Stressing the potentially dangerous effects on morale, the director of the Centre for Research on Military Organisation said "there is no question that the force is stretched too thin".
Speaking from the University of Maryland on Thursday, David Segal added: "We have stopped treating the reserves as a force in reserve. Our volunteer army is closer to being broken today than ever before in its 30-year history."
Defence Secretary Donald Rumsfeld and US commanders concede that the 1.4 million-member active duty armed forces, which have been cut by about a third since the end of the Cold War, are stretched.
Deployments in South Korea and Europe as well as post-2001 wars in Afghanistan and Iraq are a huge drain on resources.
But Rumsfeld says he has seen no evidence so far in a major ongoing Pentagon study to support calls from analysts and some Army officials to boost the service's strength by perhaps 20,000 troops to 500,000.
Signs of strain are appearing, however. Segal said the National Guard finished last year around 10,000 below its recruitment target and he predicted more severe recruitment and retention problems next year.
Rumsfeld says military stretched
but not over-streteched
To stem losses, the army has started offering re-enlistment bonuses of up to $10,000 to soldiers in Iraq, Afghanistan and Kuwait.
At the same time, it is preventing soldiers rotating home from retiring or leaving the service for up to 90 days after returning to their home bases.
The Army alone has blocked the departure of more than 40,000 soldiers, about 16,000 of them National Guard and reserve members who were eligible to leave the service this year, the Washington Post reported this week.
The Pentagon said that 187,746 National Guard and Reserve troops were mobilized as of 31 December 2003. About 20% of the troops in Iraq are reservists or Guard members but this proportion is expected to double next year.
Their enforced service has created major financial and emotional difficulties for many.
Last month, a group of angry reservists sent out an e-mail entitled "Chained in Iraq" complaining that their businesses and careers in the civilian world were being ruined by their enforced absence.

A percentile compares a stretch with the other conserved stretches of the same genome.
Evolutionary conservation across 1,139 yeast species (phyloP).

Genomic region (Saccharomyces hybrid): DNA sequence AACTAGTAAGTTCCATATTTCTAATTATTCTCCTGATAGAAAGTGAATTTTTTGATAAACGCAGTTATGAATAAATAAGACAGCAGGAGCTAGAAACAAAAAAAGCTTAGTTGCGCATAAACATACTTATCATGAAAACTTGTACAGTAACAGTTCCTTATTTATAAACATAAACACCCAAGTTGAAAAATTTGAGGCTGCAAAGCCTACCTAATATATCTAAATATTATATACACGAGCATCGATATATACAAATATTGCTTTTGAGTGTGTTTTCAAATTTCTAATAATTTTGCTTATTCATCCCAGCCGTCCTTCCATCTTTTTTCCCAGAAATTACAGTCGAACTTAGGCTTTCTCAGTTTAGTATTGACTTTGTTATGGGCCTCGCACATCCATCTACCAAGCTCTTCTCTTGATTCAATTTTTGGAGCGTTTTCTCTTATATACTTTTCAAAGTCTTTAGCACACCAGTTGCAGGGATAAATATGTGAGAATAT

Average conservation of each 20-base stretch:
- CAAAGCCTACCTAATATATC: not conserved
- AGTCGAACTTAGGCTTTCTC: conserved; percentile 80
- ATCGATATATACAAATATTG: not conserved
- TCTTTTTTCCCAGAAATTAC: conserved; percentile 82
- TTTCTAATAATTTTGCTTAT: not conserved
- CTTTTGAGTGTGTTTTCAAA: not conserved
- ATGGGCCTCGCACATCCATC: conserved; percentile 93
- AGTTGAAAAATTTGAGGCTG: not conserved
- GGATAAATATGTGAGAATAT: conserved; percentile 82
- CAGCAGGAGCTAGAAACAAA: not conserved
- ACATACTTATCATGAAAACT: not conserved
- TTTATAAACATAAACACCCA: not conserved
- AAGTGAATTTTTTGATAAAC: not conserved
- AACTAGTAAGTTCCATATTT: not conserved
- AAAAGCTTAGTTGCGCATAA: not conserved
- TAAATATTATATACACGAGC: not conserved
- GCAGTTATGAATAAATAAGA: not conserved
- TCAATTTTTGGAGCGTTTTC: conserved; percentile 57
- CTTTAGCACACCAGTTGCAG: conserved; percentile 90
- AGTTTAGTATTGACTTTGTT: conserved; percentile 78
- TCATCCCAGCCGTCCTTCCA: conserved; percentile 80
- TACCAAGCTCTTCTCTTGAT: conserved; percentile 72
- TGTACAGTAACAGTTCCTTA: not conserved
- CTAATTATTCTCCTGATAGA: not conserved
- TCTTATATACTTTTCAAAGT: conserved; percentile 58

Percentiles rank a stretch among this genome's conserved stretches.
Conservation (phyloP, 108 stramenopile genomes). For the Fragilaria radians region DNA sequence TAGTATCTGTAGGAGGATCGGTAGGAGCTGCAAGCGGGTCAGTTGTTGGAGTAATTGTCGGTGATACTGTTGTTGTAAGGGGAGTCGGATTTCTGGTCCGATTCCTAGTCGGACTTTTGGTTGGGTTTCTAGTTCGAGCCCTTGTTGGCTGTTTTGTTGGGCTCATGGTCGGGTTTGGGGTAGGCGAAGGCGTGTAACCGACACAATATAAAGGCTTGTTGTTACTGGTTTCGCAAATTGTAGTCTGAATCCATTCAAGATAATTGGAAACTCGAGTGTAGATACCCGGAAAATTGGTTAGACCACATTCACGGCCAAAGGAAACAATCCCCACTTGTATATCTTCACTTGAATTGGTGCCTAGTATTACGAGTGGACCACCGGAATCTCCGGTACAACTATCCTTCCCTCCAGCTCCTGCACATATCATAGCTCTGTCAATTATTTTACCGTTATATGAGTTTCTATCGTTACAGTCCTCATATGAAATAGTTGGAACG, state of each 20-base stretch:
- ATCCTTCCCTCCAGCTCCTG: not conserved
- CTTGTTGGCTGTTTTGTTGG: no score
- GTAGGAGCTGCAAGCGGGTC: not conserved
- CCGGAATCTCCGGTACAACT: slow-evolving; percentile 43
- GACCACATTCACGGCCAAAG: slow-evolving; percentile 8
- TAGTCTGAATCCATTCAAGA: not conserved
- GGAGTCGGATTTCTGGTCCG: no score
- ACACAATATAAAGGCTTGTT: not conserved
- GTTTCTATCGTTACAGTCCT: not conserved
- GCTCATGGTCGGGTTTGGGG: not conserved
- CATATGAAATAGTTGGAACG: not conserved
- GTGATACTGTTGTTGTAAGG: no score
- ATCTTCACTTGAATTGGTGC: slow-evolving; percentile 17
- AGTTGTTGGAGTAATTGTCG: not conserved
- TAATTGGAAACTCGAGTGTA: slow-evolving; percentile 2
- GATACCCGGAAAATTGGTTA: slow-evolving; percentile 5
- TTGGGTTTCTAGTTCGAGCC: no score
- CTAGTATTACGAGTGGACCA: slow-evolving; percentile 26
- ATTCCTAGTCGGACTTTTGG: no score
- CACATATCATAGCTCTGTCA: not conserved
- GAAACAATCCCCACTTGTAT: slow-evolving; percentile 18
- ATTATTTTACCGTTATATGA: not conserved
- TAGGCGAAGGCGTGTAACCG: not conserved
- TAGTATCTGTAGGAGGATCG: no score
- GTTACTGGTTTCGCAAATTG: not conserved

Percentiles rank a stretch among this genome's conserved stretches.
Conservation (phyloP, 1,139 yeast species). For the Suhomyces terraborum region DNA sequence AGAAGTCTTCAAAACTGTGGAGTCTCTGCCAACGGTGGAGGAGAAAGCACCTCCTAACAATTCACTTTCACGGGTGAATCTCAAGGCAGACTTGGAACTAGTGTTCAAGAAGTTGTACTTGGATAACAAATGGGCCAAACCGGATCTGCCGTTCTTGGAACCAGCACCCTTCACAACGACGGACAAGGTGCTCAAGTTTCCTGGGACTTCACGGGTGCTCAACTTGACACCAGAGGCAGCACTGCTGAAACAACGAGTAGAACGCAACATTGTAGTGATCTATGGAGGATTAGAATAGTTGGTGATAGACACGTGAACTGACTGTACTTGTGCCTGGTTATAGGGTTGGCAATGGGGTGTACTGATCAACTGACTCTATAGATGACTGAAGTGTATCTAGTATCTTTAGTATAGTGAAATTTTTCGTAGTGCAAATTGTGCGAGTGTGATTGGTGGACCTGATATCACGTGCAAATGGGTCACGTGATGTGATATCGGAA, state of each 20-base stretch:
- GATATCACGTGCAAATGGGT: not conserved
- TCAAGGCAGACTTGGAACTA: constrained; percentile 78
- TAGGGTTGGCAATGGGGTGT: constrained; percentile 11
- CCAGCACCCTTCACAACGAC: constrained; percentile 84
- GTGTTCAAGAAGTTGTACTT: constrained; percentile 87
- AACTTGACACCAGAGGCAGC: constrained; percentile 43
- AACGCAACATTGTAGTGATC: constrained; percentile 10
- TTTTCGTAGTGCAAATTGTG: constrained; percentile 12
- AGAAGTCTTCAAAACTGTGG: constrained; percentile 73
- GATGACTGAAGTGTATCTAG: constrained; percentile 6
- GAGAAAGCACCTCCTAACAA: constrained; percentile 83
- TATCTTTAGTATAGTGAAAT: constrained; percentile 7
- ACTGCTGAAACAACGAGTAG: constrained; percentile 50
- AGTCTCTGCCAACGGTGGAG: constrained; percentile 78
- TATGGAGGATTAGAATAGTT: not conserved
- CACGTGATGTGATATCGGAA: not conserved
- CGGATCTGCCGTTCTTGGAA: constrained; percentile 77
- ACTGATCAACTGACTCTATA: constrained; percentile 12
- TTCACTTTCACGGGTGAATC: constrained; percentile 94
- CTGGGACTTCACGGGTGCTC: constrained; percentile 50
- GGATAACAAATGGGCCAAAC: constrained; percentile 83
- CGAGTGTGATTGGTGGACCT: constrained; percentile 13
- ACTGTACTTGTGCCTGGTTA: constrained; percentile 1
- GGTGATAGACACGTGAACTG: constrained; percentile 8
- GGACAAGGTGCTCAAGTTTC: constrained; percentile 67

Karen, 28, an air traffic controller, was supposed to leave the Navy in December 2001 but her retirement was frozen after the September 11 attack on the World Trade Centre.
Eventually she signed on for two extra years after being promised she would be posted to the same base as her husband. Instead, she wound up in Iraq.
"We have stopped treating the reserves as a force in reserve. Our volunteer army is closer to being broken today than ever before in its 30-year history."
director, Centre for Research on Military Organisation
The two years have expired but she recently received notice of another eight-month deployment there starting next month. After five years of marriage, Karen, who did not want to be named or directly quoted, has never lived with her husband.
Loren Thompson of the Lexington Institute, a non-partisan think-tank, said: "The fact that the force is stretched so thin creates conditions that make more people anxious to leave. We're darned close to this becoming a serious operational issue."
Rumsfeld said this week the number of troops being prevented from leaving was relatively small and the military had been able to retain the numbers of people it needed.
"We've got a number of programmes underway to reduce stress on the force today. I think that there's been a very positive response to the way that this is being managed," he said.
Analysts believe some strains are inevitable as the force is remodelled to make it more flexible and based more on high tech weapons than boots on the ground.
General Richard Myers, chairman of the Joint Chiefs of Staff, added: "We're asking extraordinary things from the force and their families.
"I think most individuals understand and their families understand what we're asking them to do. We're asking them a lot. They're responding magnificently."